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Brat, Trammell discuss immigration at Virginia Hispanic Chamber forum
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Brat, Trammell discuss immigration at Virginia Hispanic Chamber forum

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Seventh District Congressional hopefuls and Randolph-Macon College professors Dave Brat and Jack Trammell outlined their views on U.S. immigration policy Tuesday during a gathering of the Virginia Hispanic Chamber of Commerce.

Nearly two dozen business leaders gathered at the offices of the Challa Law Firm in Glen Allen, hoping to clarify the candidates’ positions on the issues, which ranged from discouraging illegal immigration along the nation’s borders, to expanding visa opportunities for skilled workers and students, to figuring out the best way to deal with the roughly 11 million undocumented immigrants residing in the country.

Brat, the Republican candidate, catapulted to the Republican nomination by defeating former House Majority Leader Eric Cantor, in a primary race that relied, in part, on opposition to congressional proposals to address the issue that suggested a path to citizenship for some immigrants who were in the country illegally.

The first to address the group Tuesday, Brat devoted most of his opening remarks to his economic pitch for free markets, saying the regulatory environment is bringing the U.S. economy to a standstill. He spoke of a need to “skill up” U.S. students in the science, technology, engineering and mathematics disciplines that are in great demand in the job market, calling the low scores of U.S. students in math and science “a tragedy.”

When it came to the issue at hand, however, the candidate repeatedly invoked a theme that the immigration problem in the country needs to be addressed by securing the border and enforcing the “rule of law” that is currently in place to handle immigrants, legal and illegal.

“I have never said I’m against legal immigration,” Brat said, adding later: “Nations that function under the rule of law do well.”

Returning to the “rule of law” was Brat’s answer to the question of what to do with the millions of undocumented immigrants currently in the country, as well as a question Hispanic Chamber President Michel Zajur asked about the current immigration proposals being debated by Republicans and Democrats.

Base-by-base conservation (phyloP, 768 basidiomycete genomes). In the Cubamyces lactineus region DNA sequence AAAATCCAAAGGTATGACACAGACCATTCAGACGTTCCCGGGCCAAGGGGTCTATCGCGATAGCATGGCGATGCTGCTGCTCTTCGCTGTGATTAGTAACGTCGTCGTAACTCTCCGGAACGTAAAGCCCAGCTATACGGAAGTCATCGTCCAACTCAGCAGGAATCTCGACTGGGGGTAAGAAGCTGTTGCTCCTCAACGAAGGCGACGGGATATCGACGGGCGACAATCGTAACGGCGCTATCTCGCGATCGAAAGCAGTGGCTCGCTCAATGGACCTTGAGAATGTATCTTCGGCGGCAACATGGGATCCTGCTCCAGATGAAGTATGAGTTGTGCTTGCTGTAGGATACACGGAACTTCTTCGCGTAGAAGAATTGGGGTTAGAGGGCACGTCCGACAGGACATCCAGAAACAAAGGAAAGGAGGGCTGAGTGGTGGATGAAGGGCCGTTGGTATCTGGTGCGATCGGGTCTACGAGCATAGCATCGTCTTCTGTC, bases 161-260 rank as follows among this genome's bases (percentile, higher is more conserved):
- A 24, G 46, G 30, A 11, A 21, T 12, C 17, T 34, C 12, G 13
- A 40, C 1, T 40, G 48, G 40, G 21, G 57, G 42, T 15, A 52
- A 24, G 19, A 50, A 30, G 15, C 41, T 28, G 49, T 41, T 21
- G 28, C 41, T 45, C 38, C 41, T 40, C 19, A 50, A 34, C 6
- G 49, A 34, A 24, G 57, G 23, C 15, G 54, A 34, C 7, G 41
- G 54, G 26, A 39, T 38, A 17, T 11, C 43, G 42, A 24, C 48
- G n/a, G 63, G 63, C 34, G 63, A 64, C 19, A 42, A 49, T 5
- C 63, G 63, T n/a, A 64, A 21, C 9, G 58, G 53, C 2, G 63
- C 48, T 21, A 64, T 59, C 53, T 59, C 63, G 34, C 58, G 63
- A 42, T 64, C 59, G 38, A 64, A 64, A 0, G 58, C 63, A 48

On the issue of illegal immigrant children, Brat said the compassionate thing is for the U.S. not to be “putting up green lights” and “incentivizing” children from other countries to come here illegally and at their own peril.

Trammell, the Democrat who entered the race near the end of the filing deadline in June, addressed the group following Brat’s departure. He held what he called the current “do nothing” Congress responsible for failing to reach a compromise to address the immigration issue.

Speaking directly to the issue, he said he favors comprehensive immigration reform, “not piecemeal immigration reform.” He said he supports the DREAM Act, and a “clear path to citizenship” for immigrants.

Like Brat, Trammell said he supports securing the borders, but added that it should be a “rational border policy that is enforceable.”

“I think the last thing we need is a wall,” said Trammell, who also said he supports expanded visas for highly skilled workers, as well as expanded visas for lower-skilled workers where it is documented that there is a “vacuum” that requires them in the workforce.

Trammell said the country should be welcoming to people who are here to “be part of the solution, not part of the problem,” but said the U.S. should deport criminals who are here illegally.

Asked about immigrant children who are here illegally, Trammell said: “I don’t know why we wouldn’t try to take care of the kids who are here. We need to look out for their best interests.”

jnolan@timesdispatch.com

(804) 649-6061

@RTDNolan

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